March 1st has been highlighted red in my diary for weeks as the day that I would be visiting London’s two big exhibitions of the moment: Lucian Freud Portraits at the National Portrait Gallery and David Hockney’s A Bigger Picture at the Royal Academy. Pre-booking was pretty-much essential: with two such high-profile and eagerly anticipated exhibitions coinciding, both were quickly depleted on the ticket front – OK, a handful are available on the door but I wouldn’t have faced those lengthy queues (or risked disappointment) for all the tea in China!
I’ve debated whether to deal with both exhibitions in one post, as one outing – there are even connections in my thought-processes and reactions – but I’ve decided to split them into “Part One” and “Part Two” for easier reading. So firstly (in the order that I attended) to Freud Portraits.
Now Freud, I should say, has been a massive hero of mine for quite some time. Perhaps surprising as my own focus is on landscape but, as a committed colourist at whatever I do, I “discovered” Freud right back towards the beginning of the era when I attended regular life study sessions, years ago now, and when I first grew bored of all the endless charcoal sketches and started to play around with using paints. This didn’t happen very often, mind you, as setting up oils (I dislike acrylics) in a group setting when you have just an hour, two at most, to tackle a sitting and then transport the still wet, often very large canvas home in the car can be challenging but I did have a few goes. One of the main difficulties I encountered was the fact that the allotted time was invariably too short to get very far with oils and unless I could persuade the model to let me take a photo to work from at home (which would seem inadequate, in any case, having started from the live form), I would be left to finish the painting from memory – something I did more than once but which was so difficult to pull off that the finished painting would often evolve into an irreverent flight-of-fancy that bore little or no resemblance to the actual sitter or set that I had begun with and, sometimes, verging on the surreal. For instance, I still have in storage (in my garage – in fact he often falls on top of me when I go in search of deckchairs!) a very large canvas depicting a painfully skinny, bearded, naked sitter, originally sat on a box draped with a sheet, who I removed to a fictitious park bench complete with flower borders, keep off the grass sign and limp sandwich. All very silly, if a good exercise in painting from imagination. It also gave me plenty of insight into the fact that painting the human figure is a lengthy procedure if done properly (one which calls for a sitter dedicated enough to sit there for hours and hours – even when you are busy painting the props and the background, something Freud always insisted upon) and one of the messages that resounds out of this exhibition is that he worked in a painstaking and laborious way, often promising that a painting would be finished in just another week, maybe two when it would, in fact, quite often extend into months or years!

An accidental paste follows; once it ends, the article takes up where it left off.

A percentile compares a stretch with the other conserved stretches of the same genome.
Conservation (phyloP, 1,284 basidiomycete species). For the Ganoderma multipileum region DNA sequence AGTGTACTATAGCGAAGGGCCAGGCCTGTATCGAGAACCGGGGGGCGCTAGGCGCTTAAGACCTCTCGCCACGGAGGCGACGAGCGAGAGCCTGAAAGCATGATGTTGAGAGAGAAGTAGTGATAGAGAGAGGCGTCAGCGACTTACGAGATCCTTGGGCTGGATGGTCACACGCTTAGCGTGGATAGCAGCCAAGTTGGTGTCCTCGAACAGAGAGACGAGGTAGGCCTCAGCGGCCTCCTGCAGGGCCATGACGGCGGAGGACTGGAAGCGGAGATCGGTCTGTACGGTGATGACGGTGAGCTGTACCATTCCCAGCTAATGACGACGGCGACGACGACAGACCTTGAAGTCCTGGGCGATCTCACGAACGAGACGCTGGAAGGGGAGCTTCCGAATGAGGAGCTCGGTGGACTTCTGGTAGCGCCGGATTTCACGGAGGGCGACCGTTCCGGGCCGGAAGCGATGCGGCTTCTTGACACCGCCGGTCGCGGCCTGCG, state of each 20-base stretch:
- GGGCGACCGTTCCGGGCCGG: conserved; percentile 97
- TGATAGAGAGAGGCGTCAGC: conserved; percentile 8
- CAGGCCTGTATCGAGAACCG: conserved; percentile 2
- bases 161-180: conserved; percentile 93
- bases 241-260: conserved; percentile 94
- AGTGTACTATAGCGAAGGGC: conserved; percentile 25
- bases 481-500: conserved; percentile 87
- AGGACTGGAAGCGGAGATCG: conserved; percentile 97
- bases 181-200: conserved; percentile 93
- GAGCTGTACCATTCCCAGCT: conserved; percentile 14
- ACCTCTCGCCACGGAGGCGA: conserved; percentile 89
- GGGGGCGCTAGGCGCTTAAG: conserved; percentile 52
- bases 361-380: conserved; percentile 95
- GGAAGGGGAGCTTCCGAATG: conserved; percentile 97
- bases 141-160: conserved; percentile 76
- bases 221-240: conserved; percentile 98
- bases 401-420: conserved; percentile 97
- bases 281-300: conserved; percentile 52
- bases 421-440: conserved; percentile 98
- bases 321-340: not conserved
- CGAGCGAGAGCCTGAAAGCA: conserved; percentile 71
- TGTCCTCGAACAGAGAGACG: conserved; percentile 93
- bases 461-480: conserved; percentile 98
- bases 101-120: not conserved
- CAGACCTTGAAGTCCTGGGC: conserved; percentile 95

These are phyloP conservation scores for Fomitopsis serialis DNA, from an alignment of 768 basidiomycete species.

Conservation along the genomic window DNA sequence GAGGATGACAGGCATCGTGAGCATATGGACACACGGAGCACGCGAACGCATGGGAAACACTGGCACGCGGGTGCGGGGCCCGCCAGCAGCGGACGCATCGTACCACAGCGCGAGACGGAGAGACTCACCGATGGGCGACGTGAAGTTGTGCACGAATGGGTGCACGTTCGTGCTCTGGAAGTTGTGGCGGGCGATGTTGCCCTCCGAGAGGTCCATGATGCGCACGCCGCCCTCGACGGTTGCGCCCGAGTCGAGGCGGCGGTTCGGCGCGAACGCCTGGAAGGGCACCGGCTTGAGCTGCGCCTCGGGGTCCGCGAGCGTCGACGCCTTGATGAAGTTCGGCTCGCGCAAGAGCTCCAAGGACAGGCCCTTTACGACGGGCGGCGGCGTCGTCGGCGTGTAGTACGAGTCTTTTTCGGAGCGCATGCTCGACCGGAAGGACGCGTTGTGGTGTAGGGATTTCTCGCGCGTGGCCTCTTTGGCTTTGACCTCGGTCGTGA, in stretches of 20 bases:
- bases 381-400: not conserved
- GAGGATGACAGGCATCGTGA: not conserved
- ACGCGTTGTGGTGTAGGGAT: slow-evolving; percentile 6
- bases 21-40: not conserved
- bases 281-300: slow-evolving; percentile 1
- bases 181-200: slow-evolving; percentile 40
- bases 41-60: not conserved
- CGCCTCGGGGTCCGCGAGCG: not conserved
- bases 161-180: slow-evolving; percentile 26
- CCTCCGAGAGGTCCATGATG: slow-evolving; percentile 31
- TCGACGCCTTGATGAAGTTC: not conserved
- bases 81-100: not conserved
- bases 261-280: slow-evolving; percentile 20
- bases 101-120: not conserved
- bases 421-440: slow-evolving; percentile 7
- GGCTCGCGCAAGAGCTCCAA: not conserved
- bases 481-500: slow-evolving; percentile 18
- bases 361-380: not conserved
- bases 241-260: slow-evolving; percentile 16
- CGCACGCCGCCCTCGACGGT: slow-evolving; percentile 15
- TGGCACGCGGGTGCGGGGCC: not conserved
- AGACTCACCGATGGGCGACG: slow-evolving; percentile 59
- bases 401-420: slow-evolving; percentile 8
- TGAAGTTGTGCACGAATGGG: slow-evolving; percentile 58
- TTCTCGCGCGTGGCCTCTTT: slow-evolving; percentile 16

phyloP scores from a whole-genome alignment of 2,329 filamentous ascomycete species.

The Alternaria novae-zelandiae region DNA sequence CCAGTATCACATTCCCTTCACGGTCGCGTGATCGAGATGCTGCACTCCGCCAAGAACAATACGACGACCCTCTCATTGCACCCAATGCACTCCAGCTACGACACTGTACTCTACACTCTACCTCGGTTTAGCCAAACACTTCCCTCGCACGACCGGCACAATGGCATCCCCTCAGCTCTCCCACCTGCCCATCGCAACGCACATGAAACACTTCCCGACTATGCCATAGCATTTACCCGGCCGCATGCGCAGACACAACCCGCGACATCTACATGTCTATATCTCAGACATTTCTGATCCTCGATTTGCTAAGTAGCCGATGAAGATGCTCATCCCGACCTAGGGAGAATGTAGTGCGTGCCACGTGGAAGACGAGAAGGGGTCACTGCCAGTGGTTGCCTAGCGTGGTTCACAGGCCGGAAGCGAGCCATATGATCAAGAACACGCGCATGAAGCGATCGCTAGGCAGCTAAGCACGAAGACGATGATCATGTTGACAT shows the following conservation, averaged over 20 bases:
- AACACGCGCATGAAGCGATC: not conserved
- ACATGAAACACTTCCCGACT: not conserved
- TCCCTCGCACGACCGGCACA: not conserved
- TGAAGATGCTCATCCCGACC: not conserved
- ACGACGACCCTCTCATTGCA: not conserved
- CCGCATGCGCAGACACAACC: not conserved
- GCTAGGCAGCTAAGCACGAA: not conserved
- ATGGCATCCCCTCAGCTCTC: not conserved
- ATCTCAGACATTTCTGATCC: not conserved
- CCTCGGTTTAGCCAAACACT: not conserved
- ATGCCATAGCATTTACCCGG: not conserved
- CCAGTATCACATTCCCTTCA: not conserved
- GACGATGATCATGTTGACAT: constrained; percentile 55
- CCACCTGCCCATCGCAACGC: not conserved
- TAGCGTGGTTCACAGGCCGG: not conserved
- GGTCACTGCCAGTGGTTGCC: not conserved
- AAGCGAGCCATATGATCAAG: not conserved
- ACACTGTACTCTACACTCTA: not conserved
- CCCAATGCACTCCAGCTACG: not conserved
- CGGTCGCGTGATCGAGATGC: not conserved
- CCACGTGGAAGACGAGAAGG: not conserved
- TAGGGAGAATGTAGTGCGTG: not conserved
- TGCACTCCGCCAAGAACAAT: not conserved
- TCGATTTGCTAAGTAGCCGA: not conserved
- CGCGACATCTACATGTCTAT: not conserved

Yet really the main point of bringing oil paints to my life study sessions was to try and get a handle on exactly how to capture the tones and texture of skin – never as straightforward as you think before attempting it. In reality, flesh is never the flat pinkish expanse that it is generally imagined to be and often depicted as; there are (frequently) greenish/blueish hues to be found, flashes of yellow, of purple, in fact layers upon layers of subtlest pigment that the eye merges together and labels this skin-shade or that, like names on the squeezie-tubes on the Max Factor counter. To go on a mission to capture the truth of flesh is to break it back down into all those component colours, those subtlest of hues that it is actually made up of – also impacted significantly by the quality of the light surrounding it (a point aptly emphasised by the difference between “day”- and “night”-painted canvases in this exhibition, as Freud kept a strict regime of particular sitters for one time of the day or the other and kept rigidly to working on each painting at its particular time until it was complete). It also requires of you that you approach the task as though it is your life’s mission to record every last detail, every lump, bump, shadow, vein and flaw and only then does the beholder’s eye declare itself convinced that, yes, here is a true likeness of the human form; anything less appears, somehow, cheesy in its waxen perfection. That’s, perhaps, one of the reasons why I haven’t pursued life study in a professional sense (other reasons will be discussed later and in Part Two…); the perfectionist in me just couldn’t face doing it unless I did it supremely well. Lucian Freud did it, perhaps, the best of anybody I have ever come across!